Geological Time-Arm

Some time ago Callan Bentley collected a few nice geological analogies. I instantly liked one of those, found in the comments: earth history as a human arm.

Geological timescale, visualised with the human arm

Numbers: ages in Ma. Unlabelled yellow stripe: Cenozoic, Me. = Mesozoic, Pal√§o. = Paleozoic, Proterozoikum = Proterozoic, Archaikum = Archean, Hadaikum = Hadean. Mark at 4280 Ma: oldest known rocks.

I think that the arm is a clearer illustration than e.g. using the “one year of earth history is one second” approach (where the age of the earth would be 146 years) or comparing it to the human life span. 146 years or your complete life are not so easy to visualise, in my opinion. Also, you can easily carry your arm around and show “You are here.” on it as necessary. ūüėČ

Originally, the idea is from Thomas R. Holtz in his comment on Callan's blog:

Earth history as a human arm, with the contact between the neck and the shoulder being Earth's origin:

The shoulder is the base of the Archean.

The elbow is the Archean/Proterozoic boundary.

The wrist is the Proterozoic/Phanerozoic boundary (with the bulge of the lower forearm being about where the Ediacaran begins).

The palm is the Paleozoic.

The first two digits of the middle finger is the Mesozoic.

The last digit of the middle finger is the Cenozoic, and a single pass of nail file eliminates the history of Homo sapiens.

If you measure and calculate this, you'll recognise that geological time spans and body don't match well from Phanerozoic/wrist onward: The Phanerozoic should start only at the knuckles and the younger ages move closer to the fingertip accordingly. I have drawn it that way in my picture above – hopefully correctly.

Using my arm length of 85 cm, measured from the contact shoulder/neck to the tip of the nail of the middle finger, I get these figures:

Ma cm Age Event Place on arm
0.01 0.0002 (2 ¬Ķm) Neogene end of the last ice age
0.16 0.003 (30 ¬Ķm) oldest Homo sapiens “nail file”
17 0.3 formation of the 2nd Lusatian lignite
seam1
near the edge of the fingernail
23 0.4
65 1.2 Paleogene base of the fingernail
251 4.6 Mesozoic first finger joint
542 10 Paleozoic knuckle
ca. 600 11 Proterozoic Deposition of the Lusatian Greywacke2 beginning of knuckle
1000 18 formation of Rodinia / Grenville orogenesis wrist
2500 46 elbow
3800 70 Archean contact between arm and shoulder
4280 79 Hadean oldest known rocks on the shoulder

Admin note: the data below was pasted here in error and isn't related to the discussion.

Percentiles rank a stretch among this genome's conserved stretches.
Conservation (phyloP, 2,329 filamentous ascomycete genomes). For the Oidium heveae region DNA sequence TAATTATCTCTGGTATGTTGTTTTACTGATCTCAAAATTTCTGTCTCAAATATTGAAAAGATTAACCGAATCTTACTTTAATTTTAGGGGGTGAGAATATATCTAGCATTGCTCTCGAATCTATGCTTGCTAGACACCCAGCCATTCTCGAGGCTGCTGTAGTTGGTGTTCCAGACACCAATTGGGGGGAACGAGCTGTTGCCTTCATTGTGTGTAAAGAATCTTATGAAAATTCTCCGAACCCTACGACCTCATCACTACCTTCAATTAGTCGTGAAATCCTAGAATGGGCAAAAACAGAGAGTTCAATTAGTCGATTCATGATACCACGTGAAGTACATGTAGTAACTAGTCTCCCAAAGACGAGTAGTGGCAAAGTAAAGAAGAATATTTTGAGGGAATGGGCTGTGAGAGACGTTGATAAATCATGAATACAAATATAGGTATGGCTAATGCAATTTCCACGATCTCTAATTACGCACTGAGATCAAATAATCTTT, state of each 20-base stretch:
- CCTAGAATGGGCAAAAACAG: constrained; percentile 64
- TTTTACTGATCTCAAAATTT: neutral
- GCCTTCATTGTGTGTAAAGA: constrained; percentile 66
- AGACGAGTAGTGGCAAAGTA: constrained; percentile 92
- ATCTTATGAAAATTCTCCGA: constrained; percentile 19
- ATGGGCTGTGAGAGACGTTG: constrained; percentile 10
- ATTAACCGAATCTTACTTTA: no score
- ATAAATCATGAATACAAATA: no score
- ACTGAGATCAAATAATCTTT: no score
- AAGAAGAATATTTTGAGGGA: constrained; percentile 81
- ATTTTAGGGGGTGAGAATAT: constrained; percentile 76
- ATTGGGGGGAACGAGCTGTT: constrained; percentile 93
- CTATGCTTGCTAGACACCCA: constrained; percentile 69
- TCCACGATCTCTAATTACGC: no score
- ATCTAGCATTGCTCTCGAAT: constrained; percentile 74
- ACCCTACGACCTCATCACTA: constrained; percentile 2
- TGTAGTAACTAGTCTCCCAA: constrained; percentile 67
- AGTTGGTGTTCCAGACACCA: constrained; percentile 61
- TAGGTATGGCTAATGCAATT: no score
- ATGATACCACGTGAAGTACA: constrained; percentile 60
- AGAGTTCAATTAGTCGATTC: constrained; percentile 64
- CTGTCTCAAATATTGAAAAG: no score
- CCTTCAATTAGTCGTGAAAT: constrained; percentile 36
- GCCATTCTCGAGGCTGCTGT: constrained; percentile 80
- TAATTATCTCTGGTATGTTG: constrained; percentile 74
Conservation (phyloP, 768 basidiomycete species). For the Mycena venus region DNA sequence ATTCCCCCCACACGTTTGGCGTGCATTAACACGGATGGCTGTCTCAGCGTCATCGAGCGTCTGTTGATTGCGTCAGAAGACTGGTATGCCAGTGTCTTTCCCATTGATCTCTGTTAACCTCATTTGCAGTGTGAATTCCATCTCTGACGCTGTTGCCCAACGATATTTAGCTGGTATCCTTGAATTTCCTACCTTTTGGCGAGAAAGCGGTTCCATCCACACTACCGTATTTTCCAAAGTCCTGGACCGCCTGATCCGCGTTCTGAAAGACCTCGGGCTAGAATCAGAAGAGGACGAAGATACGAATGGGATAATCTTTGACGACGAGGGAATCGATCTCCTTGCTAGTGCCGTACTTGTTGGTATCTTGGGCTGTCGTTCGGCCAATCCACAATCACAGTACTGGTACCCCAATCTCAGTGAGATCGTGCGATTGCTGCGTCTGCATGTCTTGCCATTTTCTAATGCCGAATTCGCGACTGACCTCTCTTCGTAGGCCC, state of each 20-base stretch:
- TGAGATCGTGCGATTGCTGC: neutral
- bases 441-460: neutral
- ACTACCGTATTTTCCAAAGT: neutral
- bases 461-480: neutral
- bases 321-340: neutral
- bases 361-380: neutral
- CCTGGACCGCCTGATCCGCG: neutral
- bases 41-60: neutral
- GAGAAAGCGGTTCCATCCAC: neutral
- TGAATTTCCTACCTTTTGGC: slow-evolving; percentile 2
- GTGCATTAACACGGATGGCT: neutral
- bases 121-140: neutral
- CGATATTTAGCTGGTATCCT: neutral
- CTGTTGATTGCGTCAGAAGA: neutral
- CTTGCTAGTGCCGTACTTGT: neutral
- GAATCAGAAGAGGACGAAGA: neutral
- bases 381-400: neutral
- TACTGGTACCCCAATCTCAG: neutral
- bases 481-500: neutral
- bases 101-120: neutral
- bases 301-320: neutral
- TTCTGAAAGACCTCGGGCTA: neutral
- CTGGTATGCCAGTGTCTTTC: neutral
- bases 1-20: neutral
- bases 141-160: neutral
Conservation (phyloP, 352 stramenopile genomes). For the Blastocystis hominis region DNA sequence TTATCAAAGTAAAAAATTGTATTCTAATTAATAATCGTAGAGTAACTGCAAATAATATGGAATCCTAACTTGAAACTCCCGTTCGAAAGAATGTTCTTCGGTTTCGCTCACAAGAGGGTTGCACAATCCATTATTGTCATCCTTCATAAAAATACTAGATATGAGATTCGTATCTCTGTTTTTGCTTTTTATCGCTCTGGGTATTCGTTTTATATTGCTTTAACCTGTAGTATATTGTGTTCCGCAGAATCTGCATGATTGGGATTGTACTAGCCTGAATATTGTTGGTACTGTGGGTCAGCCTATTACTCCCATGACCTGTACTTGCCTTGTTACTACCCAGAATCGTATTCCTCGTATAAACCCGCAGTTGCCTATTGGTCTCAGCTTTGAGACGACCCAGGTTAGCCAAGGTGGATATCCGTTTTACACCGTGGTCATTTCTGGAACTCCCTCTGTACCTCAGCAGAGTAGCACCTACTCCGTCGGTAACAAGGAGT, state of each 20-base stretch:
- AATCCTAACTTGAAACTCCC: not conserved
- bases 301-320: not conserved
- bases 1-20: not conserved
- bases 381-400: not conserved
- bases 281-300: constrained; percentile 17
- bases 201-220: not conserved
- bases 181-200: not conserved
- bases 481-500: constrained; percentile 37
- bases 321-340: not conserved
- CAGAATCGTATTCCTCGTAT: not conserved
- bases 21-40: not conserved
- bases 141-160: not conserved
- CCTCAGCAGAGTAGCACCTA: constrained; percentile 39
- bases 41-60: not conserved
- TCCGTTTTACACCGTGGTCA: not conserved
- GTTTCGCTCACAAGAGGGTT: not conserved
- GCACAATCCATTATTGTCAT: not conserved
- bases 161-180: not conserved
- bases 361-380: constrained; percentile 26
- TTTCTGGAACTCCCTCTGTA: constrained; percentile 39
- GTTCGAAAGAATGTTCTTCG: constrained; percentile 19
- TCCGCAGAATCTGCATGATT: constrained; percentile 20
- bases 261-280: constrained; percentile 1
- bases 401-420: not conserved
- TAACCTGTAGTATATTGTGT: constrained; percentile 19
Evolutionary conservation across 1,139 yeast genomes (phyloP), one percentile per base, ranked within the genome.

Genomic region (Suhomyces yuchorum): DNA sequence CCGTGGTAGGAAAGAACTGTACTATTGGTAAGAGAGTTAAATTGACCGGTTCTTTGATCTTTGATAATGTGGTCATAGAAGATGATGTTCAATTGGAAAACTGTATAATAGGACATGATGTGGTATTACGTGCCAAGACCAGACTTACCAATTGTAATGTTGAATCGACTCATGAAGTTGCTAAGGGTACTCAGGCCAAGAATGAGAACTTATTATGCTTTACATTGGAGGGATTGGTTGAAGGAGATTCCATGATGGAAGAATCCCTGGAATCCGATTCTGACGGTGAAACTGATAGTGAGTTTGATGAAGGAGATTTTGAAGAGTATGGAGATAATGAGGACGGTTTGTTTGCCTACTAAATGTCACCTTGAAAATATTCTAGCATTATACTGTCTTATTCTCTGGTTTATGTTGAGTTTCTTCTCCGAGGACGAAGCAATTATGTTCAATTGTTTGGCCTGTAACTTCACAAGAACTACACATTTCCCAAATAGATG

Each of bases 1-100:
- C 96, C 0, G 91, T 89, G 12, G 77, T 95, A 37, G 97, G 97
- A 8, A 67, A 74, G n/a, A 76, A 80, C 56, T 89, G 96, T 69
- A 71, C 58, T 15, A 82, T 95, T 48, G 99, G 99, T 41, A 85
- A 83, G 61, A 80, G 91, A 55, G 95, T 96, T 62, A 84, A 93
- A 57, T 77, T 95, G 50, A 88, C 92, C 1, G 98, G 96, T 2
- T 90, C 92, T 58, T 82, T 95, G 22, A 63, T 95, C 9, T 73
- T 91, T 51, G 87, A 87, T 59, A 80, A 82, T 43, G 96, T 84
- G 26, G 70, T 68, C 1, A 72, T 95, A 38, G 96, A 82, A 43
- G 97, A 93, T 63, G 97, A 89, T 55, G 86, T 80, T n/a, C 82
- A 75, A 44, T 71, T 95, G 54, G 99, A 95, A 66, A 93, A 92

4600 85 formation of the earth contact between shoulder and neck

  1. A lignite (brown coal) deposit that is extracted in large
    opencast mines in east Germany []
  2. The oldest rocks found in my vicinity, e.g. exposed at the Koschenberg “mountain”, now a quarry pit. []

Comments 6

  1. Lutz 2 ⟨  8 Nov 2008, 07:48 PM | #  ⟩

    Toll! Sehr sch√∂n umgesetzt ūüėČ

  2. Silver Fox 7 ⟨  9 Nov 2008, 03:38 PM | #  ⟩

    A nice graphic - the arm and geologic history - I can read that part even without knowing German! Glad I spotted it.

  3. fj 226 ⟨ 10 Nov 2008, 12:06 AM | #  ⟩

    @Lutz: Sch√∂n, da√ü es Dir gef√§llt, und danke f√ľr die Werbung. ūüėČ

    Und ich hätte besser was kurzärmliges anziehen sollen, das Ellbogen und Schulter nicht so verbirgt.

  4. fj 226 ⟨ 10 Nov 2008, 12:05 AM | #  ⟩

    @Silver Fox: glad you liked it. However, I should have worn a short-sleeved shirt – elbow and shoulder are well hidden.

    Perhaps I'll do an English version of this later on.
    [Which is finished now – if you don't get it automatically, use the language switch (flags) at the top of the page.]

  5. Helmut Suttor 1 ⟨ 26 Feb 2010, 11:00 PM | #  ⟩

    Hallo,

    zu Ihrem Zeitarm: Ich suche f√ľr einen 8j√§hrigen, der Steine sammelt eine einfache Darstellung der Perioden der Erdgeschichte. Das Problem beim Zeitarm w√§re vermutlich, dass die meisten Steine die man heute findet im Bereich Hand / Finger einzuordnen sind.

    Man br√§uchte also eine Darstellung, die den Bereich, in dem die Masse der heute vorfindlichen Steine zu einzordnen ist differenzierter aufschl√ľsselt. Die Darstellung mit der Hand w√§re dann eine prima Erg√§nzung, weil sie die ganze Erdgeschichte umfasst.

    MfG
    Helmut Suttor

  6. fj 226 ⟨ 28 Feb 2010, 06:02 PM | #  ⟩

    Leider ist mir keine √§hnlich „greifbare“ Darstellung f√ľr das Phanerozoikum bekannt. Man k√∂nnte daf√ľr nat√ľrlich wieder den Arm verwenden. Dann w√§re der Beginn des Mesozoikums ungef√§hr am Ellbogen, das Kan√∂zoikum beginnt bei den Kn√∂cheln.

    Wenn aber die einzelnen Perioden/Systeme (z.B. Kambrium, Trias) dargestellt werden sollen, gehen einem irgendwie die markanten Stellen am Arm aus, bzw. es wird halt un√ľbersichtlich.

    Ein Ziel des Zeit-Arms ist ja gerade auch, zu veranschaulichen, da√ü eben die Zeit, wo „viel los war“, die also viel Spuren bzw. Gesteine und Fossilien hinterlassen hat, ziemlich kurz ist im Vergleich zum Gesamtalter der Erde.

    Allerdings kann „die meisten Gesteine“ lokal recht unterschiedlich sein. Wer in den Mittelgebirgen oder Alpen unterwegs ist, wird in der Tat haupts√§chlich mit pal√§o- und mesozoischen Gesteinen zu tun haben, die sich dann auf den Fingern dr√§ngen. Hier in Nord(ost)deutschland sind diese √Ąren eher selten, daf√ľr findet man sehr viel proterozoische, 1 bis 2 Ga alte Geschiebe aus Skandinavien. Die w√ľrden dann auf dem Vorderarm liegen.

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